Initially, I had my film processed and printed by a minilab with very high standards of quality control. They happen to use Fuji paper but the results were impressive in 4x6 prints: high sharpness, vivid colors, natural skin tones, and invisible grain. Print contrast seemed high, however. Some of the prints were a bit too bright because I had frequently bracketed toward overexposure while shooting. This has been a standard tactic for me with color print films because increased exposure generally offers some benefits: finer grain and richer color rendition.

With new Max 400 however, that strategy was totally unnecessary. I noticed absolutely no improvement in the images that had been slightly overexposed. This was confirmed later when I made 8x10 prints from select frames. While I do not have equipment to conduct scientific film speed tests, I would say that the true ISO of Max 400 may be even higher than 400. If so, this would be a real benefit to anyone using point-and-shoot cameras, which can often underexpose bright scenes. In any event, this is at least a full ISO 400 film and there's no need for intentional overexposure.

Color Rendition
Colors are rich, bold, and vibrant--especially the reds, purples, and blues; however, they are a bit dark, even in professionally made prints. Yellows, pinks, and other pastels are clean and fully saturated. Overall, color rendition offers high visual appeal. Saturation is high but not excessively so.
New Max 400 produces rich, bold, and vibrant primary colors, and dark blues. On sunny days, it's worth using a polarizer as with any film, to wipe glare that might desaturate colors. A richer sky tone is a bonus. (Tamron 24-135mm f/3.5-5.6 Aspherical; f/11 at 1/250 sec; B+W polarizer.)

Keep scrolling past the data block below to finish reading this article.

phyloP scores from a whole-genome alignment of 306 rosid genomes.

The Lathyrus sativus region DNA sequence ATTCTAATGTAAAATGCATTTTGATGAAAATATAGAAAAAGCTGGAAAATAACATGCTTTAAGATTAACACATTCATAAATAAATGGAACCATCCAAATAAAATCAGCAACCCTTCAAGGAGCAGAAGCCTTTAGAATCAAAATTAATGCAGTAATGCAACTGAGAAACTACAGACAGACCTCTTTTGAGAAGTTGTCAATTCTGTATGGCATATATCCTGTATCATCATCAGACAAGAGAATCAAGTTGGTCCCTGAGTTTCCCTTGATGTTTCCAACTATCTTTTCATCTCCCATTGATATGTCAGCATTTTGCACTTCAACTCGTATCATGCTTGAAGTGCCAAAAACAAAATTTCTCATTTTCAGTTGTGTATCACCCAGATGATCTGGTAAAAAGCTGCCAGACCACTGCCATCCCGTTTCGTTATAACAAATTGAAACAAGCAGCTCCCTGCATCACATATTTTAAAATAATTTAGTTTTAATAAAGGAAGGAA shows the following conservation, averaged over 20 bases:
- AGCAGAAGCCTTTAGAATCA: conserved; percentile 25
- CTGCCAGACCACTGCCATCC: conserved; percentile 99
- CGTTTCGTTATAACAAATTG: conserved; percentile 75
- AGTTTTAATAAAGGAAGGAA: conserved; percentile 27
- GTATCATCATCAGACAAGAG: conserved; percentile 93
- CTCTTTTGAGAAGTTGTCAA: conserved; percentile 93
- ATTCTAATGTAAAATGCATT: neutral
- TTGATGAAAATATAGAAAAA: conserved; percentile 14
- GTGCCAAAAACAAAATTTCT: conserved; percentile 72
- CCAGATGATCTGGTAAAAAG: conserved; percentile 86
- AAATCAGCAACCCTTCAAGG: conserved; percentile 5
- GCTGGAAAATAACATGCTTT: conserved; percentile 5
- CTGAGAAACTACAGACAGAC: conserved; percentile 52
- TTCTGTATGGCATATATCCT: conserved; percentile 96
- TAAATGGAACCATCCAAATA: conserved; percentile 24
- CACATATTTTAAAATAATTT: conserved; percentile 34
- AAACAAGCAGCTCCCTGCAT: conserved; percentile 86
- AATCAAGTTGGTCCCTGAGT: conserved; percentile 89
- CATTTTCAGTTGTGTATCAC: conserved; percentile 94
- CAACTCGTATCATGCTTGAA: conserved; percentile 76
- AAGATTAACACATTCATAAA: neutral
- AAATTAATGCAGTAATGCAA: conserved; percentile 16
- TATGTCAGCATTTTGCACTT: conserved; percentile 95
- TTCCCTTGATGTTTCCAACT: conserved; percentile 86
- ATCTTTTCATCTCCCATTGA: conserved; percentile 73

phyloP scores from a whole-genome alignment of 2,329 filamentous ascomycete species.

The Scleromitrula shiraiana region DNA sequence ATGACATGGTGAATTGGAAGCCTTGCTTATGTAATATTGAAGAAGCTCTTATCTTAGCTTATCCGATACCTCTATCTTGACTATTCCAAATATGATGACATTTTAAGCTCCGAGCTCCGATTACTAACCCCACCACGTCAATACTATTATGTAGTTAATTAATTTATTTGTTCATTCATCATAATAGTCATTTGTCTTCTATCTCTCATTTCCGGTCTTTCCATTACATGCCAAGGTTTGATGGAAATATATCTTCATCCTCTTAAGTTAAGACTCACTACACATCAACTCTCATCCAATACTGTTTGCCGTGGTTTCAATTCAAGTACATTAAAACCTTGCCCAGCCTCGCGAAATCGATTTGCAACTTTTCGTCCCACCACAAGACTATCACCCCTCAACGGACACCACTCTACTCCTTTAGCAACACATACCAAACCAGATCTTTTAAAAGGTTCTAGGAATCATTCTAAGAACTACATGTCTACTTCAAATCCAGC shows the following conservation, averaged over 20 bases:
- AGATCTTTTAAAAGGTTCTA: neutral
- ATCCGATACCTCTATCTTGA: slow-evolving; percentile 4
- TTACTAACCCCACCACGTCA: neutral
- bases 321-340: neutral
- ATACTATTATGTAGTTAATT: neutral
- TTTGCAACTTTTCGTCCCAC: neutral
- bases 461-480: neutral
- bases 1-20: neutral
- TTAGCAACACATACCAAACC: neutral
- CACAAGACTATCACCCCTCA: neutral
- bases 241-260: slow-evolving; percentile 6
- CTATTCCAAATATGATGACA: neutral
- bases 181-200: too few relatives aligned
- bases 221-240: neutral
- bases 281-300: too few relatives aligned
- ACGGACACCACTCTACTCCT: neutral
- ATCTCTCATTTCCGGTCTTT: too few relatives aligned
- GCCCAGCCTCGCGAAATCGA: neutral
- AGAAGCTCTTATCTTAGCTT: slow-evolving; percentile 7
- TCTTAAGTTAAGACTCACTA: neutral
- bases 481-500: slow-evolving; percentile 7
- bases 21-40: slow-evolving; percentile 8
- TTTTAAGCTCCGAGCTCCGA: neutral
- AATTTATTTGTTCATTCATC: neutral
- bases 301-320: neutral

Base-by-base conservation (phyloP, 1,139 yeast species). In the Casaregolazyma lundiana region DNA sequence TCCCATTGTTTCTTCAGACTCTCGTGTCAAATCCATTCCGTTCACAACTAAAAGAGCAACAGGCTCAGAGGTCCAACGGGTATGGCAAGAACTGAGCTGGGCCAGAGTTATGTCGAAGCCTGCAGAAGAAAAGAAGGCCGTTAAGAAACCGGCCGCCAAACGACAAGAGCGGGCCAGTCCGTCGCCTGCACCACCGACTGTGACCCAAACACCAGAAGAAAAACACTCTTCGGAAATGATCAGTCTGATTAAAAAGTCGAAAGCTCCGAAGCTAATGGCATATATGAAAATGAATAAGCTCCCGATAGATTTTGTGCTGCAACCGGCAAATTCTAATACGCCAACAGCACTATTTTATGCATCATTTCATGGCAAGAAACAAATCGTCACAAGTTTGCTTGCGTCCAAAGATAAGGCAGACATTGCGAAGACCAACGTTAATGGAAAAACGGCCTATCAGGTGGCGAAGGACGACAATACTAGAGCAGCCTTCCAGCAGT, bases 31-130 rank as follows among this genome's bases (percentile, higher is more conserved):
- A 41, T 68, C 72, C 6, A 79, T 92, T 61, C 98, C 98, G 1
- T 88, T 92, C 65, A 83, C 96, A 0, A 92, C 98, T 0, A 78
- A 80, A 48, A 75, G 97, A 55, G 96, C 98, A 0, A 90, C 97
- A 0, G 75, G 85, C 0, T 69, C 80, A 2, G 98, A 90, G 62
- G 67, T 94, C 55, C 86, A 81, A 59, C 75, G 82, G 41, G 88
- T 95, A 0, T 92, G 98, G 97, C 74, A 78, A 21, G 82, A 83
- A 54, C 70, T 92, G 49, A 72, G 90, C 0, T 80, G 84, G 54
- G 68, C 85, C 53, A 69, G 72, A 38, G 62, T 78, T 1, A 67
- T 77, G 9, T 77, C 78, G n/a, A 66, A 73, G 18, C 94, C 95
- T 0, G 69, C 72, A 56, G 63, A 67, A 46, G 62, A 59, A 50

When I intentionally underexposed a roll by one stop--to simulate the results produced by point-and-shoot cameras in bright scenes--print quality remained more than acceptable. In a 4x6 print the difference is not noticeable at all, confirming wide exposure latitude. In an 8x12 enlargement, grain is more visible but remains fine and quite smooth; contrast is even higher. If a faster shutter speed is necessary, in low light I would not hesitate to shoot this film at an Exposure Index of 800.

Evaluation Of Enlargements
Next, I took some of the negatives to a pro lab using Kodak chemicals and paper with a simple instruction: "Make the best possible print, using your own judgment." As expected, the results were even better in terms of print exposure and color rendition. When I showed the enlargements to several advanced photographers, they all assumed that I had used an ISO 100 or 200 film. The minilab used the filtration pack intended for Kodak Gold films and found this to be an ideal setting. Prints made by the pro lab on Kodak Professional paper are excellent. Even better results may be possible on the new Ektacolor Edge 8 or DuraLife papers. These yield richer colors and superior skin tones. However, at the time of my tests, neither lab had yet acquired these papers. The following specific comments provide a detailed evaluation of all of the qualities of the new Max 400: